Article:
Not many orchestras are named after the hall they routinely play in. The Tonhalle-Orchester Zürich is one of them and the original building, the Neue Tonhalle, was constructed in 1895 and based on the Parisian Palais du Trocadéro. Since 2019 Paavo Järvi has been the orchestra’s twelfth Music Director and in both tours and recordings he has given it a greater international presence.

Paavo Järvi conducts the Tonhalle-Orchester Zürich
© Daniel Dittus

For the opening night of this short residency at the Elbphilharmonie, Järvi had paired Messiaen’s L’Ascension with Bruckner’s Sixth Symphony. This made good sense. After just a few bars the music of both composers is instantly recognisable, each working with blocks of sound combined with moments of stillness for reflection, both driven by their devoted religious faith and their command of the organ-like sonorities which were part of their initial trade.

As became obvious later in the performance of the symphony, where nods and smiles from desk partners told their own tale, Järvi and his players have a fine working relationship. His clear and elegant beat elicits a precise and committed response. However, despite his careful balancing of brass and woodwind in the opening movement of the Messiaen, the unforgiving acoustics picked up on the tiniest of wobbles and imperfections. Upper frequencies had a harsh glare to them, especially at higher dynamic levels.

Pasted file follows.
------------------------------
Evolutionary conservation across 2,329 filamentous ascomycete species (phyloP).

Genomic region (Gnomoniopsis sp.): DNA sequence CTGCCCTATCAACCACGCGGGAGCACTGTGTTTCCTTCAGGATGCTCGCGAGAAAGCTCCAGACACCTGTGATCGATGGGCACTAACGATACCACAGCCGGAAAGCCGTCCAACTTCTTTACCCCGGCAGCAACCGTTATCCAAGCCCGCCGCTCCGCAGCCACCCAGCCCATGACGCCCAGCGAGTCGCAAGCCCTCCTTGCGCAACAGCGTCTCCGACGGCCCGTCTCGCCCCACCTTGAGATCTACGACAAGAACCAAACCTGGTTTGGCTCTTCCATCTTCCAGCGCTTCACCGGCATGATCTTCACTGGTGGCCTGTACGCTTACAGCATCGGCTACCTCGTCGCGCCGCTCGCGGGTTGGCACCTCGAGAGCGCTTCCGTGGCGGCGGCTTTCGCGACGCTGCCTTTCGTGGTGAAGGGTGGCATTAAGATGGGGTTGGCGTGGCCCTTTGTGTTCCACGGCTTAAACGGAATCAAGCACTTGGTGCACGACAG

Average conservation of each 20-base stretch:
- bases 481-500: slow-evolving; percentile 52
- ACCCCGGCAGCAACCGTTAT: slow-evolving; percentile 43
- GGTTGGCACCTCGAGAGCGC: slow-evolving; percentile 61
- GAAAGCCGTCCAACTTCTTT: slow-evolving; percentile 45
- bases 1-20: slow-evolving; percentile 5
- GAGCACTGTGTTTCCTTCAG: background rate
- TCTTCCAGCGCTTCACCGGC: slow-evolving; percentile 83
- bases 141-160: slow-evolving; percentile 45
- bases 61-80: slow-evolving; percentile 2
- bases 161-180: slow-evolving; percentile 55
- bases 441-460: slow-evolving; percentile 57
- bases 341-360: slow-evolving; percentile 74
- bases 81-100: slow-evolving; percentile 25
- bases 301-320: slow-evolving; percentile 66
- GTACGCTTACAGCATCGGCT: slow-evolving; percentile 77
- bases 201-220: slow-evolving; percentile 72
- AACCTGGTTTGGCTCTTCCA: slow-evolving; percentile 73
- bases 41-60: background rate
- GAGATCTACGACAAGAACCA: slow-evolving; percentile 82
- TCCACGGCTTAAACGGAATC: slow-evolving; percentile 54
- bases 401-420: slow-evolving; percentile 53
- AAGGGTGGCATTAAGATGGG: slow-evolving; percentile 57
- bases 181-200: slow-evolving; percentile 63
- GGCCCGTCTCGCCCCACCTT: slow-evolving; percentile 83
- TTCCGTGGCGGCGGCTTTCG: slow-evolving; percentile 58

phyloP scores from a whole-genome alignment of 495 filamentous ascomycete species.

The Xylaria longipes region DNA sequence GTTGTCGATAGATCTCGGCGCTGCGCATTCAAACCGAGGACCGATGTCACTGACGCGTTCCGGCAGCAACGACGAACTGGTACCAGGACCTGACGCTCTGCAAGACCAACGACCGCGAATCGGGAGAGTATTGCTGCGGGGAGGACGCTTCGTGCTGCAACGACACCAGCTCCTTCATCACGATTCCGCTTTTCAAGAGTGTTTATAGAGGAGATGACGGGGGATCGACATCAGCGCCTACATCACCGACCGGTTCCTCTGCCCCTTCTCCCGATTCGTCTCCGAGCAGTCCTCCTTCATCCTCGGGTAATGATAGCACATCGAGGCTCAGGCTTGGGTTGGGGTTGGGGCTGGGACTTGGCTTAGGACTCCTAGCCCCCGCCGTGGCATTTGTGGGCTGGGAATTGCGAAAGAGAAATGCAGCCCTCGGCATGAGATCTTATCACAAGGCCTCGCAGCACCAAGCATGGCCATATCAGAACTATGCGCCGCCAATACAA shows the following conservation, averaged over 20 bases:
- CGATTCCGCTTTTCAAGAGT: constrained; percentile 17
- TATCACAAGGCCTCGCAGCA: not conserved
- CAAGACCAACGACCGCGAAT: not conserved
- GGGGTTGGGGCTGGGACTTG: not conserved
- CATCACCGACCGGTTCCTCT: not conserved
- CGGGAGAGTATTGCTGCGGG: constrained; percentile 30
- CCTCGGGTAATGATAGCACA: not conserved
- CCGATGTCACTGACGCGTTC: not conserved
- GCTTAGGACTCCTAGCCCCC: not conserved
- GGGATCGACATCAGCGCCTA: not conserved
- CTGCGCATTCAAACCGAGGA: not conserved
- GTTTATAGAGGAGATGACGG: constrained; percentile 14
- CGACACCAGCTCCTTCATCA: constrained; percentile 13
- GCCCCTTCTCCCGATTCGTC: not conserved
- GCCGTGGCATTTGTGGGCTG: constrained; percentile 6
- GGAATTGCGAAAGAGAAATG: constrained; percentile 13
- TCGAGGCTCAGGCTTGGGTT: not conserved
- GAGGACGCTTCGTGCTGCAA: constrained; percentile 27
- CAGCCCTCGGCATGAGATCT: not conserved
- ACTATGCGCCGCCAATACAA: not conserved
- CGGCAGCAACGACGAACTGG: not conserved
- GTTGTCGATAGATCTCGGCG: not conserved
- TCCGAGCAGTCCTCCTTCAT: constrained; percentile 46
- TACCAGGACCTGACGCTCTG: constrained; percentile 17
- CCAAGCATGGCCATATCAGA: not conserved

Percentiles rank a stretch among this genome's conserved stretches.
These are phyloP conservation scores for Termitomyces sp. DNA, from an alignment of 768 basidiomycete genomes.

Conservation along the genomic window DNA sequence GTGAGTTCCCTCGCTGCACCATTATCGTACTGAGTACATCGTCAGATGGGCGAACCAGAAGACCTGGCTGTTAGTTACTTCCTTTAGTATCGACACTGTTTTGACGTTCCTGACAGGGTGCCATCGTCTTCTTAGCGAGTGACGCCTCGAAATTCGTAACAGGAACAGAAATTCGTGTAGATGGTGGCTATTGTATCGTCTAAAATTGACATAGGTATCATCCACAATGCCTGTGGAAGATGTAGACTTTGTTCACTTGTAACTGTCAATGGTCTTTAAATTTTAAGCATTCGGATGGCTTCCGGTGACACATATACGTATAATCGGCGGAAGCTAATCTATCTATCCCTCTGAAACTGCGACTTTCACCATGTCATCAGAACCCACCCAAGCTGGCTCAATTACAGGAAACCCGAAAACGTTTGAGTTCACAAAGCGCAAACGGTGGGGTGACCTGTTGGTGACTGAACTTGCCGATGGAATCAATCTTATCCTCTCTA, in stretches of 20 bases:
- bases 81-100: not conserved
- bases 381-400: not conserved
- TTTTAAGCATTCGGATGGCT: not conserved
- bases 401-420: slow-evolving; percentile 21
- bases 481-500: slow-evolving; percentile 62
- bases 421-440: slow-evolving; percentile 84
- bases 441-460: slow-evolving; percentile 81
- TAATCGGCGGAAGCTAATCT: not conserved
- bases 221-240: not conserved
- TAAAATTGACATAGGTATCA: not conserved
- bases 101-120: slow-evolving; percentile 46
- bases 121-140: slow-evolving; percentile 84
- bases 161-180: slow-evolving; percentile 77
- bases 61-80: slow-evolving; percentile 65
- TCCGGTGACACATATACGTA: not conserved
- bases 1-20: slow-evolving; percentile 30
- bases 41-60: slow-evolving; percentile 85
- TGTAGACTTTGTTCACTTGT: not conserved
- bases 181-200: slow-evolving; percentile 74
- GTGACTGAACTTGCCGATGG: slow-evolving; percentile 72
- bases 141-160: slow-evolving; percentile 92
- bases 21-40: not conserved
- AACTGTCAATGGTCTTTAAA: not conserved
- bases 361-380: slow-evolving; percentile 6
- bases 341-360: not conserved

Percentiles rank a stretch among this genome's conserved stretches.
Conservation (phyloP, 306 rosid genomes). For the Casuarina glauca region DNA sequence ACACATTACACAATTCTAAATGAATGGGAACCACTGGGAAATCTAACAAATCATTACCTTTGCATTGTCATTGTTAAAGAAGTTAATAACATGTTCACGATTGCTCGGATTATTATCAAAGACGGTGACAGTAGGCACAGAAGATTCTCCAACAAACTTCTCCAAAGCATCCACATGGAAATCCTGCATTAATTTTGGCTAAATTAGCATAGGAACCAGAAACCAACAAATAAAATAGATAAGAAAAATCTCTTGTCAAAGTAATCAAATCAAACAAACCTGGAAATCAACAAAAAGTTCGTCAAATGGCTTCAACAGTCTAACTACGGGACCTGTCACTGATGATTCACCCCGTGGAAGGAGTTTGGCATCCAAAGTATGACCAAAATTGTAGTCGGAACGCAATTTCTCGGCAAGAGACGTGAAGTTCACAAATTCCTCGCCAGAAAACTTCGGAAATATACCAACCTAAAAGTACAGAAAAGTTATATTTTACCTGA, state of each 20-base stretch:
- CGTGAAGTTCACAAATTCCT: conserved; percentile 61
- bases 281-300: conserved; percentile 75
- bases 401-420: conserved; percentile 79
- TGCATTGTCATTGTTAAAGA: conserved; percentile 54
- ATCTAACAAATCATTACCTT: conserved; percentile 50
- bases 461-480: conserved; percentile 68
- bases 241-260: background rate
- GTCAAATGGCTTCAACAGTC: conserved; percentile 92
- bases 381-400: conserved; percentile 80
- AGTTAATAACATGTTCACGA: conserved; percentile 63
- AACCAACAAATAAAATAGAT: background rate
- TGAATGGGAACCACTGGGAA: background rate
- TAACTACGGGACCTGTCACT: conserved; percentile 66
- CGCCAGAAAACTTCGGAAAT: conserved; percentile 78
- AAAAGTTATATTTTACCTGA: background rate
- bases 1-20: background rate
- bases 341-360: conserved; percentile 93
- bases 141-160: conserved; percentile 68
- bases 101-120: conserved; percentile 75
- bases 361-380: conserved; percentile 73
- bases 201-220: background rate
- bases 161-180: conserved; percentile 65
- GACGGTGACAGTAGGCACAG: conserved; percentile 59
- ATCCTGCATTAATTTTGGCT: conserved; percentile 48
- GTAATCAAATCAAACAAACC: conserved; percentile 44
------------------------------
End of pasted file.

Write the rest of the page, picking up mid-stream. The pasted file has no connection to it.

Music always grows out of tradition, even when it is fundamentally in opposition to it. What I took away from the second movement were the distinct echoes of Stravinsky’s Sacre as well as the very Brucknerian tremolo effects in the strings. In the third movement where Alleluias rule the show in the repeated fanfares, Järvi achieved a balletic quality, and as it drew to a close there was a solid earthiness in the fugal section for strings which reminded me of Bartók’s Miraculous Mandarin. In the final movement, for strings alone, the Prayer from Christ ascending towards His Father, you could almost hear the composer pulling out different stops, one at a time, as the music progressed hymn-like with subtle shifts in sonority but always with absolute assurance and certainty.

With any Bruckner symphony the key watchword is never to hurry. Järvi understands this so well. He controlled the ebb and flow of the melodic lines, whilst making full use of the many Luftpausen, allowing his musicians to do all the talking as he guided and shaped the musical argument without any need for fussy micro-management. 

The two inner movements had the greatest impact. In the very solemn Adagio Järvi picked out some of the ascending figurations in the strings, creating an architectural unity with the earlier Messiaen, and conjured up several moments of magical calm and repose, Bruckner entirely at peace with the world. Come the Scherzo, Järvi made full use of the opportunities for contrast, with a fearsome, almost demonic tread to the strings coupled with jubilant brass eruptions. The second subject carried a degree of impishness, and this lightening of the mood continued into the Trio with the most delicate of pizzicatos and noble-sounding horns.

After a soft and gentle beginning to the Finale, the first statement was exuberant and exultant, joyous anticipation of journey’s end, that final ladder to heaven triumphantly ascended, the chorales here and elsewhere presented with the majesty with which this entire work is imbued. There is only one version of the Sixth, with no chinks in the armoury that allow so much of the tinkering and “necessary” textural revisions evident in Bruckner’s other symphonies. Sometimes at the end of a performance you are left thinking, “Yes, this is exactly the way the music should go.”